Beginners Guide to Chess Gambits

A gambit is an opening in which a player sacrifices a piece to gain an advantage such as faster development or a better position on the board. (The word comes originally from the Italian word gambetto’, which means to set a trap.) The piece sacrificed is usually a pawn, but can be any piece (except the king, of course).

It is rare for a beginner to be courageous enough to make the sacrifice, but games that use a gambit are often interesting to play out since they tend to lead to attacking, active games instead of the slow jostling for position that many games involve. If the gambit is not well thought out and played, the sacrificed piece may become a real disadvantage to the player making the gambit, so if you do decide to play a gambit, make sure you can compensate quickly for the loss.

If you are playing against a gambit (and as a beginner you will probably always be playing against them), make sure you do not let your own development lag behind your opponent’s while you grab material on offer or you may be annihilated. Remember also that you do not have to accept a gambit just because it is offered. In fact, if you are not familiar with the gambit, it is probably safer at first to decline the offered sacrifice, since it is being offered only to give your opponent an advantage. You may not be able to see the advantage they will gain, but rest assured they are not offering the sacrifice for no gain to themselves.

There are many gambits. About.com lists over 100 at : http://chess.about.com/library/weekly/aa04g10.htm, and there are many more, but some are so obscure you will rarely or ever come across them. The best way to study gambits is by playing through gambits yourself, either from books or from gambits published on the Internet. The website above lists the moves for the major gambits, and it would be a good exercise to play through many of them to familiarize yourself with them.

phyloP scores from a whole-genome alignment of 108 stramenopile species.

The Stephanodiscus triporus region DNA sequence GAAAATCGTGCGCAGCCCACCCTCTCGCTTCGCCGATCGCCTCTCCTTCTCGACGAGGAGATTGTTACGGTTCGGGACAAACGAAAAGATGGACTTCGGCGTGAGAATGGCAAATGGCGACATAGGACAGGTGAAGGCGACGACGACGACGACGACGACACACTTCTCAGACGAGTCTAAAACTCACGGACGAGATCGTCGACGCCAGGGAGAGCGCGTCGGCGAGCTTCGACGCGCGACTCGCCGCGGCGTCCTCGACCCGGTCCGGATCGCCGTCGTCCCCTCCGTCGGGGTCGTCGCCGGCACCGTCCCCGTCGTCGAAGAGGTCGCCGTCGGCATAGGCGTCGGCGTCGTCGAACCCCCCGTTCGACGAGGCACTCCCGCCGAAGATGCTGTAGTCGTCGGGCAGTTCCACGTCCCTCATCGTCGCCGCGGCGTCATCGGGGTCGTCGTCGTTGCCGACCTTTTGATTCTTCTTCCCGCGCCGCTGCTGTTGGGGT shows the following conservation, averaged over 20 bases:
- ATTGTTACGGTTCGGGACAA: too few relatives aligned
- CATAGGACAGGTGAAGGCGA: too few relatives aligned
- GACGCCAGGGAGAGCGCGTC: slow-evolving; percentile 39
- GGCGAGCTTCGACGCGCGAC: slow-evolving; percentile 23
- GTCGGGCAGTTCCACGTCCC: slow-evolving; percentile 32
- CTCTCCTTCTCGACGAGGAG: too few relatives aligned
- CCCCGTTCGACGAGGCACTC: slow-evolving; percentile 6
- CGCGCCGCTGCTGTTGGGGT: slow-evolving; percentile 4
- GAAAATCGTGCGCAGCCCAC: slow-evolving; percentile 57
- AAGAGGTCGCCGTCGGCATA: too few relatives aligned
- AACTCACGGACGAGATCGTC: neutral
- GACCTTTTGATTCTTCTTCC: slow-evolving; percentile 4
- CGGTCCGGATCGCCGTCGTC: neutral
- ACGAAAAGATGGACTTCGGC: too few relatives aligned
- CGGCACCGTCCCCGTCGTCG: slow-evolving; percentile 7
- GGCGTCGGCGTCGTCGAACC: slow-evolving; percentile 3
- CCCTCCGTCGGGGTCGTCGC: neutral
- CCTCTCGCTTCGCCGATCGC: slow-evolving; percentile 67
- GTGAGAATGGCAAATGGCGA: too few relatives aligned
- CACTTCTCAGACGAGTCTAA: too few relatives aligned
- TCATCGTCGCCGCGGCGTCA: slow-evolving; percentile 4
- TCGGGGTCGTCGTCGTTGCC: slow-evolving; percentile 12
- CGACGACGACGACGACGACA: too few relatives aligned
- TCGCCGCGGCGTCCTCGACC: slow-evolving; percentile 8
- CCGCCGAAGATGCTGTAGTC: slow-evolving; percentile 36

The following gambits arise from common opening moves, and hopefully will whet your appetite for studying gambits.

One example is perhaps the most famous gambit in a King’s Pawn opening: the King’s gambit:
1. e4 e5
2. f4 e5 x f4
The idea is that white aims to gain control of the centre and get a head start in development. The black pawn is usually quickly recaptured, but white aims to gain control of the f-file, and especially the important f7 square, threatening the king. An interesting response to 2. f4 instead of taking the offered pawn, is a counter-gambit, 2. f4 d5, which can lead to black delaying white’s development.

In Queen’s Pawn openings one well known gambit is the Queen’s gambit:
1. d4 d5
2. c4 d5 x c4
If the gambit is accepted (as shown above) the play is often interesting with many possibilities and pitfalls for both players.

As a beginner, the golden rule is if you don’t understand the gambit, it is probably safer to decline the offered piece than to accept it.